5. Myth 4: The landlord-tenant relationship is fraught with conflict and landlords are ‘bad’ people, deserving of vilification.

Reality: The majority of tenants in the private rented sector are happy with their landlords. (4) The Joseph Rowntree Foundation observed: ‘The private rented sector is relatively good at doing what it does at present, but there are limits to what it can do.’ (5) Only 6% of tenants feel their relationship with their landlord is bad or very bad. (6) In addition, 84% of private tenants are satisfied with their property (7). At the same time, there is evidence that Housing Association tenants’ levels of satisfaction are falling (8).

6. Myth 5: Landlords make excessive profits from renters.

Reality: The profit margin s for most landlords are modest and 21% of landlords make no income fro m the properties they rent out (9 ) . Ta king the example of a landlord with a portfolio valued at £1,500,000, mortgage debt of £1,000,000, rental income of £100,000, mortgage costs of £40,000 and other costs of £40,000, and net profit of £20,000 before tax, gross yield is currently 6.67% and the net yield (after tax @ 40%) is 0.8%. With the proposed tax measure, the gross yield would remain the same but the net yield would reduce to 0.07%. This very low rate of return is not attractive and will result in landlords exiting the private rented sector.

8. The perpetuation of these myths about landlords does great harm and I believe these myths contributed to the decision on restricting landlords’ rights to offset the costs of their business, which will lead to a great injustice being perpetrated; one which will ruin people’s livelihoods and pension arrangements and disrupt a huge number of households in the UK.

9. The Government should, as a matter of urgency, set up a Royal Commission into the future of housing in the UK, so that the role of the private rented sector and individual landlords can be considered in a wider context and dispassionate manner; rather than singling out landlords for extraordinary measures. The Commission should make recommendations for each part of the Housing sector so that a joined up, holistic approach to housing policy emerges.

10. As landlords, we are aware that we are being blamed for the housing crisis and clearly this is ludicrous. We have been the subject of countless pieces of legislation over recent years, often accompanied by unfounded generalisations about landlords. We should rather be incentivised to help the UK emerge from its housing crisis.

11. Whilst we acknowledge that there is a strong anti-landlord brigade in the UK, we also appreciate the support we receive from several quarters. Most recently, the Daily Telegraph has decided to run a campaign to ‘Axe the Buy to let Tax Grab’.  Writing in the Telegraph on 22 August 2015, Richard Dyson wrote: ‘George Osborne doesn’t have a clear philosophy on tax and how a tax system should work to help an economy grow and help people prosper. Like Gordon Brown, who did so much to destroy a culture of investing – damaging both savers and enterprise – Mr Osborne tends to grab and snatch revenues as he can, with his guiding principle being to snatch from the areas where he’s least likely to encounter resistance. You can hate landlords and lament the rise of buy-to-let as a favoured investment of the middle classes. But even if you do, you must surely also condemn the action of a Chancellor who, out of nowhere, has announced the destruction of this asset class for all except the very rich’ (10).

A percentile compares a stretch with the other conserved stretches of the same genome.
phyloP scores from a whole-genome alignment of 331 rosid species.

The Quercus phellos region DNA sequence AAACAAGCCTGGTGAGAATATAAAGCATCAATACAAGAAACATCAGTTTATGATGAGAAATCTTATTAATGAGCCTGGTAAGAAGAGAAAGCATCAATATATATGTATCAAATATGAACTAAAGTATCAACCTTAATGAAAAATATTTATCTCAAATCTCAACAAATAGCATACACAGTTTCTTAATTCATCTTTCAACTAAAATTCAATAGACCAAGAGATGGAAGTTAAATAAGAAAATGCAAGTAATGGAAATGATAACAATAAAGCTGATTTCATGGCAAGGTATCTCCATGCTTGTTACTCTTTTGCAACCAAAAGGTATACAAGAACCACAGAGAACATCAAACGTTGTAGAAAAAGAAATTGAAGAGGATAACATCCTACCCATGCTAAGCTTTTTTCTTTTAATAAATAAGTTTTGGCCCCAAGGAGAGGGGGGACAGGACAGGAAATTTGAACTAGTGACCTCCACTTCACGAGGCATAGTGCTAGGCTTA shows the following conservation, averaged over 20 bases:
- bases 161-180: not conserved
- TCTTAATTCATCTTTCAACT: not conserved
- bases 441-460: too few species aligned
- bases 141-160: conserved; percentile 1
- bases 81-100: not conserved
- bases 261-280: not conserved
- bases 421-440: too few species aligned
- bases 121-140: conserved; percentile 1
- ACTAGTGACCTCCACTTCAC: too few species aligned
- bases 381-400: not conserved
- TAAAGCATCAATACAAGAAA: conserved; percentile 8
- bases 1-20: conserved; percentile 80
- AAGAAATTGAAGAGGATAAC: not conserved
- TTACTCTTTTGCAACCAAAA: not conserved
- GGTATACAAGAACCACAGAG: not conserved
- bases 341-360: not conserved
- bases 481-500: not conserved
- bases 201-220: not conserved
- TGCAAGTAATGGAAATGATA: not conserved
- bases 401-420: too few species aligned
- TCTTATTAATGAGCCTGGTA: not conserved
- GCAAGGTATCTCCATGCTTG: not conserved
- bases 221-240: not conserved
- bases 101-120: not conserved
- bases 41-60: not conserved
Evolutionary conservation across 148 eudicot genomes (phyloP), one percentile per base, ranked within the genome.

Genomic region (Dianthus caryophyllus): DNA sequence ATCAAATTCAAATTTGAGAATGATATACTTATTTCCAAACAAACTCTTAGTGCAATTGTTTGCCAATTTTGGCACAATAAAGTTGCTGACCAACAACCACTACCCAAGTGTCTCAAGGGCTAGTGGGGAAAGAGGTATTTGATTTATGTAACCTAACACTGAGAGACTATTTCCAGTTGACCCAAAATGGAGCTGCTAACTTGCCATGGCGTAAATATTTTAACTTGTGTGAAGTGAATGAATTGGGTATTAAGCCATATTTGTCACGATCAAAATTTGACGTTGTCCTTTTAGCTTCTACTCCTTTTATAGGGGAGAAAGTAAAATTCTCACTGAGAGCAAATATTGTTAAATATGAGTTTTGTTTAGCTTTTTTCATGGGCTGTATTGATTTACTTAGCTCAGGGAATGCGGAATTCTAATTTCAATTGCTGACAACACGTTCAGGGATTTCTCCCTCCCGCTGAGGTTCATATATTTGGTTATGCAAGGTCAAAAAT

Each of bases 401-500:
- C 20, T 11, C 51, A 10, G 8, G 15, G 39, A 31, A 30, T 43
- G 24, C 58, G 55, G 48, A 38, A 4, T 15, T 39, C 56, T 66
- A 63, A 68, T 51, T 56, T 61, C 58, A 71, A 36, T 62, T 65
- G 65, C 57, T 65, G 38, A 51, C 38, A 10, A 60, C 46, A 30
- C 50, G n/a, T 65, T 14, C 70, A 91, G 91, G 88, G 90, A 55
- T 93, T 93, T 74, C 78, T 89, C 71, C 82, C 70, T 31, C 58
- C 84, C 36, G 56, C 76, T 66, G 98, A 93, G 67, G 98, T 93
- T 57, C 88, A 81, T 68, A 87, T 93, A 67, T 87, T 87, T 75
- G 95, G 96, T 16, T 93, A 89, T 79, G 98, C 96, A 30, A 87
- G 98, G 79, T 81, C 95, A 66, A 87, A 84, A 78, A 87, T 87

12. Dyson goes on to say that: ‘this tax change, which was called for by cynical politicians and commentators hoping to strike a populist tone, sets a new benchmark of absurdity in Britain’s already ludicrously complex tax regime. We now have a tax which is applied at a rate of more than 100pc on investors’ returns. We now have people paying tax on zero income. We now have a tax regime that appears not to be able to distinguish between revenue and profit. There are other less philosophical objections. Where will the councils find the extra money to put yet more people into short-term accommodation when their book of private –sector landlords shrinks? More importantly, what will happen to families and individuals forced out of their houses as landlords sell up?’ (11).

13.Dyson says: ‘this Alice in Wonderland Tax sets a new benchmark in financial absurdity’ and he believes that the tax change will be the ‘death of buy to let.’

14.Finally, in a letter dated 29 June 2015 to the Chancellor of the Exchequer about the need to improve the efficiency of the tax system by simplification, the Rt Hon Andrew Tyrie MP, Chairman of the Treasury Committee, quoted Colbert saying we need to ‘pluck as many feathers from the goose with the least amount of hissing.’ As a landlord (the goose) I am at risk of losing all my profit (my feathers) as a result of this proposed tax change. I intend to continue my campaigning (hissing) against this absurd tax change until the Government sees sense.

August 2015


(1) Submission to the Public Committee by Dr R Beck, which outlines the preferential treatment of owner-occupiers compared to landlords.

(2) Report published in 2007 by the National Housing and Planning Advice Unit:

(3) Report by Savills and Rightmove on ‘Rental Britain’ (2012).

(4) Rugg Report 2008.

(5) Joseph Rowntree Foundation report on the PRS (2010).


(7) ; 2012-13 English Housing Survey ‘Households Report.’


(9) .



Prepared 18th September 2015